Brazilian Jiu-Jitsu emphasizes taking an opponent to the ground and utilizing techniques and submissions involving joint-locks and chokeholds also found in numerous other arts with or without ground fighting emphasis. The premise is that most of the advantage of a larger, stronger opponent comes from superior reach and more powerful strikes, both of which are somewhat negated when grappling on the ground.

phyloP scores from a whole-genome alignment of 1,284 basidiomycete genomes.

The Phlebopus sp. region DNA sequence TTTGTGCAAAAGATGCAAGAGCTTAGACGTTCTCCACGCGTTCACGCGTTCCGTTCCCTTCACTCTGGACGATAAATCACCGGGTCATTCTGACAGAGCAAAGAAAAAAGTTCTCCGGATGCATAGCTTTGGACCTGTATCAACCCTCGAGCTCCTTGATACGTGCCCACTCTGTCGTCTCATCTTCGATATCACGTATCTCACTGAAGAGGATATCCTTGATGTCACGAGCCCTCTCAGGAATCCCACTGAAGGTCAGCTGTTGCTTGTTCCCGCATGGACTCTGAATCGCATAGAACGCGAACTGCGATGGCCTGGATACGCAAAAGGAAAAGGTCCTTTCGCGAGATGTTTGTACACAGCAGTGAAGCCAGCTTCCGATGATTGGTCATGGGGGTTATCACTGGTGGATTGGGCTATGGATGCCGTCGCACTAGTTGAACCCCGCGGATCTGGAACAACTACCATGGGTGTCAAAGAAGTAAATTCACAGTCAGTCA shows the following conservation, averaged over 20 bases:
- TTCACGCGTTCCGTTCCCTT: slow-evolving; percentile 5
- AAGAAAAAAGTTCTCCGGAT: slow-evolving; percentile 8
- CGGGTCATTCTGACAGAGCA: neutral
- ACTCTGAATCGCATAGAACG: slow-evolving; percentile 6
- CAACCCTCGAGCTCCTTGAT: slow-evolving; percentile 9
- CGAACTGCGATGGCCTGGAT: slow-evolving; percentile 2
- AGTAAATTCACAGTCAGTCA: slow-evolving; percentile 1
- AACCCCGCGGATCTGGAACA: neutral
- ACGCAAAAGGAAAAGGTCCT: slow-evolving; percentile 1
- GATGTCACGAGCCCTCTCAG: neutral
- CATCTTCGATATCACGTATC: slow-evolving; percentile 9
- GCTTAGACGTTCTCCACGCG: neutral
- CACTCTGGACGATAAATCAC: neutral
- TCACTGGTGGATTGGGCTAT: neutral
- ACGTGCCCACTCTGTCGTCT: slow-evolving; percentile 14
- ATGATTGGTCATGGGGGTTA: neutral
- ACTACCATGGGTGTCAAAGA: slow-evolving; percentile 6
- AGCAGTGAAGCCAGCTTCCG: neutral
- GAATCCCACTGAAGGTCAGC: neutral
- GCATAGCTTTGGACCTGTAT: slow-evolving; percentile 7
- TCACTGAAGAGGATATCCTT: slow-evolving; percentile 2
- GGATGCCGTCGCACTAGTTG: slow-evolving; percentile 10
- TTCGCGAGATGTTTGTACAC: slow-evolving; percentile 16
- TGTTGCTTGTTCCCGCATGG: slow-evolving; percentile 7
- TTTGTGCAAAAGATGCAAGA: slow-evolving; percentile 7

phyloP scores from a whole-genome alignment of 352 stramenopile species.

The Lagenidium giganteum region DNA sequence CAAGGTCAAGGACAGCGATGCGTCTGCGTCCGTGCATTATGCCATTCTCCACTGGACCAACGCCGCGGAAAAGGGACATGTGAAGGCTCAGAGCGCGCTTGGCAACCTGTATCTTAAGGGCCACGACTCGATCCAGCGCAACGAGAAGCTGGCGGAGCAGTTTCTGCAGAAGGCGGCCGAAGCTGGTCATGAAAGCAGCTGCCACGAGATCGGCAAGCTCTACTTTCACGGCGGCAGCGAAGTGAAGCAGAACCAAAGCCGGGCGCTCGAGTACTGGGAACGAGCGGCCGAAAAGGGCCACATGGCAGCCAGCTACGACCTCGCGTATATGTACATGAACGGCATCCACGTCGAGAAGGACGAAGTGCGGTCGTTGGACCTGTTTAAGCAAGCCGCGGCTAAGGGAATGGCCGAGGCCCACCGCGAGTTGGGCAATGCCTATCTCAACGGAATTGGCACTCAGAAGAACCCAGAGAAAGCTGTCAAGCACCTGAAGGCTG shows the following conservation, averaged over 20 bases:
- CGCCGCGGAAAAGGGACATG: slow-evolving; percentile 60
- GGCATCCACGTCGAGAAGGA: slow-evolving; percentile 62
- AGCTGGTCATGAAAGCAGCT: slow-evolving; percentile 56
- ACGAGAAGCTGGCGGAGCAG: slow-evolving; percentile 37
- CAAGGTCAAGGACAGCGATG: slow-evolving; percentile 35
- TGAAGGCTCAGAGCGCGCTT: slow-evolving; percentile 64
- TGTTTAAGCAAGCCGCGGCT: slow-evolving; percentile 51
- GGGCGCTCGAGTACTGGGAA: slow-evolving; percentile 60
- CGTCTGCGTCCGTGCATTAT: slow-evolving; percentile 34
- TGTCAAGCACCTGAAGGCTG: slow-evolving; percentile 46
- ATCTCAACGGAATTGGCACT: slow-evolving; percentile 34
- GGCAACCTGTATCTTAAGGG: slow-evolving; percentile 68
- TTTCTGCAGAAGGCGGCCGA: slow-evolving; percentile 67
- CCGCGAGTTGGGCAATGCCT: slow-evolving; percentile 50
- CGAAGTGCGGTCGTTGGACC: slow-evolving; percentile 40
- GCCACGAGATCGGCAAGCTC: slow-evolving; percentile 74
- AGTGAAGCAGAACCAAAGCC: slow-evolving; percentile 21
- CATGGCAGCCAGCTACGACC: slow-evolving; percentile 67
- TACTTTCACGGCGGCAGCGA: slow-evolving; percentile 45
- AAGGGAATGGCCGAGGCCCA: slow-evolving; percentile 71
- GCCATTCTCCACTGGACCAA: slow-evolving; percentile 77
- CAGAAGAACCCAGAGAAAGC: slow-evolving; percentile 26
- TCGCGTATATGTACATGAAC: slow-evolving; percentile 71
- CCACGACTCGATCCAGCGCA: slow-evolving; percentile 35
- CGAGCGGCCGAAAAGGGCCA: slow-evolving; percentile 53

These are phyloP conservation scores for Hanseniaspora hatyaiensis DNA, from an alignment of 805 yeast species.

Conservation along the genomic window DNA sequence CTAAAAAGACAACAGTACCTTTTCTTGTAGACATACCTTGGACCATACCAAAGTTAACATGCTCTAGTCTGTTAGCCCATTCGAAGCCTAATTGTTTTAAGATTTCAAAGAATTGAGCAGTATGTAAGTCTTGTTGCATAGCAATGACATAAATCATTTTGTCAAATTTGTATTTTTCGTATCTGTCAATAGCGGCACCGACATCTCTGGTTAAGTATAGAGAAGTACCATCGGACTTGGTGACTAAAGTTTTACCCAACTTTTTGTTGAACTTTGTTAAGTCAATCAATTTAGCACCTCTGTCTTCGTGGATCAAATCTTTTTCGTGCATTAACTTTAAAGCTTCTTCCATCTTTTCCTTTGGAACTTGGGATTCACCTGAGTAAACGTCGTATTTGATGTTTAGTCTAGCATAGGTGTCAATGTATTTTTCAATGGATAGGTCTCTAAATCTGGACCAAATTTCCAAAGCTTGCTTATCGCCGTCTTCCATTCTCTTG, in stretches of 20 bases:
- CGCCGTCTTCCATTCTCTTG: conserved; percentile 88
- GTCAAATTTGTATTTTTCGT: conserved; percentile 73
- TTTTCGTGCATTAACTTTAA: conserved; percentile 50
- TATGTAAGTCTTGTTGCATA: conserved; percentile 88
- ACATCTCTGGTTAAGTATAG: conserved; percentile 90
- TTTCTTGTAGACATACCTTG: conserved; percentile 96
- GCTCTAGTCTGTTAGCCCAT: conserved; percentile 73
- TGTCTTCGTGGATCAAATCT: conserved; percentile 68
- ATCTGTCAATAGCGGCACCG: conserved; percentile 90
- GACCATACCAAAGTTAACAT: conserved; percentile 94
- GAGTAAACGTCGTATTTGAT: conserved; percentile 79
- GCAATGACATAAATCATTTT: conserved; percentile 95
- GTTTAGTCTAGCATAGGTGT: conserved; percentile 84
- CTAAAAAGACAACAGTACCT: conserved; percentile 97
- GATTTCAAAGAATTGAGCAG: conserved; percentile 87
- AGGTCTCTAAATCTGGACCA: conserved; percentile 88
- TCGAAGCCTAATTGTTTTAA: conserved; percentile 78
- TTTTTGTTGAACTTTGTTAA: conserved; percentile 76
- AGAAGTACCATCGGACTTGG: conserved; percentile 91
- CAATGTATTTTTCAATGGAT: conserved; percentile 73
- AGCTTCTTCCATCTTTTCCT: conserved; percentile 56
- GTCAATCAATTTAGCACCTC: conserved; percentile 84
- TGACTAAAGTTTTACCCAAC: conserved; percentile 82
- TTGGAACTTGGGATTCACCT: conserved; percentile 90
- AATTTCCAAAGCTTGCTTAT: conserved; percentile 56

Brazilian Jiu-Jitsu permits a wide variety of techniques to take the fight to the ground after taking a grip. Once the opponent is on the ground, a number of maneuvers (and counter-maneuvers) are available to manipulate the opponent into a suitable position for the application of a submission technique. Achieving a dominant position on the ground is one of the hallmarks of the Brazilian Jiu-Jitsu style, and includes effective use of the guard position to defend oneself from bottom, and passing the guard to dominate from top position with side control, mount and back mount positions. This system of maneuvering and manipulation can be likened to a form of kinetic chess when utilized by two experienced practitioners. A submission hold is the equivalent of checkmate in the sport, reflecting a disadvantage which would be extremely difficult to overcome in a fight (such as a dislocated joint or unconsciousness).